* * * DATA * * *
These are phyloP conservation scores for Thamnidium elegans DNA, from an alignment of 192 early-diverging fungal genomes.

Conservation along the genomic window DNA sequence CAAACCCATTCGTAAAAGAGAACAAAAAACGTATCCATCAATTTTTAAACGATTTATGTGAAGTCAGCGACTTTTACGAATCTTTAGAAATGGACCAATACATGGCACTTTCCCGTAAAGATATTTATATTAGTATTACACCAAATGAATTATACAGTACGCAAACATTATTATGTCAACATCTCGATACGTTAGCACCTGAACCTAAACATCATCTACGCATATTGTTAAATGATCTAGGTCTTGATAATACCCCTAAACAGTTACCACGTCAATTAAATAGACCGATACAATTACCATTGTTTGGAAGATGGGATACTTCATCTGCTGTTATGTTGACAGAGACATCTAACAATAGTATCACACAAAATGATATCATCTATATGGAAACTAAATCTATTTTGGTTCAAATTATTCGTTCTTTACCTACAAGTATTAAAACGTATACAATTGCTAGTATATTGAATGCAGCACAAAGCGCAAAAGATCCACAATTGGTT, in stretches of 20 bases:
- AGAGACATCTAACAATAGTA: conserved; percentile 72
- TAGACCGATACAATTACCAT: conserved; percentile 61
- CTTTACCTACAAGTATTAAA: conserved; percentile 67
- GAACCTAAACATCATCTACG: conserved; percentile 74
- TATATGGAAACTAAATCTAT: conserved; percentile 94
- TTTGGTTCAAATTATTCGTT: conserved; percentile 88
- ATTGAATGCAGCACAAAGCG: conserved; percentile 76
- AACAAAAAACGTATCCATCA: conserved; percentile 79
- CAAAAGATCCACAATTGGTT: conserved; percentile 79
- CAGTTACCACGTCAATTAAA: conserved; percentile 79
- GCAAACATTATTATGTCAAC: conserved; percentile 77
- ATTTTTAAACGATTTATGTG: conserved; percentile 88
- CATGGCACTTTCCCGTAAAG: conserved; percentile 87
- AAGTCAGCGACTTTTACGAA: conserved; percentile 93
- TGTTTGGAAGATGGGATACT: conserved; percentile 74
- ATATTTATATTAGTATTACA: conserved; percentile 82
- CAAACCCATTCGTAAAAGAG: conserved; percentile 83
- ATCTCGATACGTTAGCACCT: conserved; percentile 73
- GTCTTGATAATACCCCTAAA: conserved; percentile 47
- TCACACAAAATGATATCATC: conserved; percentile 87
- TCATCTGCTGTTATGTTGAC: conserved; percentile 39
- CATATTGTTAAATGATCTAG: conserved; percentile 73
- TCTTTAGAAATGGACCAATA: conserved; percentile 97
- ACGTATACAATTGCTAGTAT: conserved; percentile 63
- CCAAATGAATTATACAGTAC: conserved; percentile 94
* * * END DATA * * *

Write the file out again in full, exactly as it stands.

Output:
These are phyloP conservation scores for Thamnidium elegans DNA, from an alignment of 192 early-diverging fungal genomes.

Conservation along the genomic window DNA sequence CAAACCCATTCGTAAAAGAGAACAAAAAACGTATCCATCAATTTTTAAACGATTTATGTGAAGTCAGCGACTTTTACGAATCTTTAGAAATGGACCAATACATGGCACTTTCCCGTAAAGATATTTATATTAGTATTACACCAAATGAATTATACAGTACGCAAACATTATTATGTCAACATCTCGATACGTTAGCACCTGAACCTAAACATCATCTACGCATATTGTTAAATGATCTAGGTCTTGATAATACCCCTAAACAGTTACCACGTCAATTAAATAGACCGATACAATTACCATTGTTTGGAAGATGGGATACTTCATCTGCTGTTATGTTGACAGAGACATCTAACAATAGTATCACACAAAATGATATCATCTATATGGAAACTAAATCTATTTTGGTTCAAATTATTCGTTCTTTACCTACAAGTATTAAAACGTATACAATTGCTAGTATATTGAATGCAGCACAAAGCGCAAAAGATCCACAATTGGTT, in stretches of 20 bases:
- AGAGACATCTAACAATAGTA: conserved; percentile 72
- TAGACCGATACAATTACCAT: conserved; percentile 61
- CTTTACCTACAAGTATTAAA: conserved; percentile 67
- GAACCTAAACATCATCTACG: conserved; percentile 74
- TATATGGAAACTAAATCTAT: conserved; percentile 94
- TTTGGTTCAAATTATTCGTT: conserved; percentile 88
- ATTGAATGCAGCACAAAGCG: conserved; percentile 76
- AACAAAAAACGTATCCATCA: conserved; percentile 79
- CAAAAGATCCACAATTGGTT: conserved; percentile 79
- CAGTTACCACGTCAATTAAA: conserved; percentile 79
- GCAAACATTATTATGTCAAC: conserved; percentile 77
- ATTTTTAAACGATTTATGTG: conserved; percentile 88
- CATGGCACTTTCCCGTAAAG: conserved; percentile 87
- AAGTCAGCGACTTTTACGAA: conserved; percentile 93
- TGTTTGGAAGATGGGATACT: conserved; percentile 74
- ATATTTATATTAGTATTACA: conserved; percentile 82
- CAAACCCATTCGTAAAAGAG: conserved; percentile 83
- ATCTCGATACGTTAGCACCT: conserved; percentile 73
- GTCTTGATAATACCCCTAAA: conserved; percentile 47
- TCACACAAAATGATATCATC: conserved; percentile 87
- TCATCTGCTGTTATGTTGAC: conserved; percentile 39
- CATATTGTTAAATGATCTAG: conserved; percentile 73
- TCTTTAGAAATGGACCAATA: conserved; percentile 97
- ACGTATACAATTGCTAGTAT: conserved; percentile 63
- CCAAATGAATTATACAGTAC: conserved; percentile 94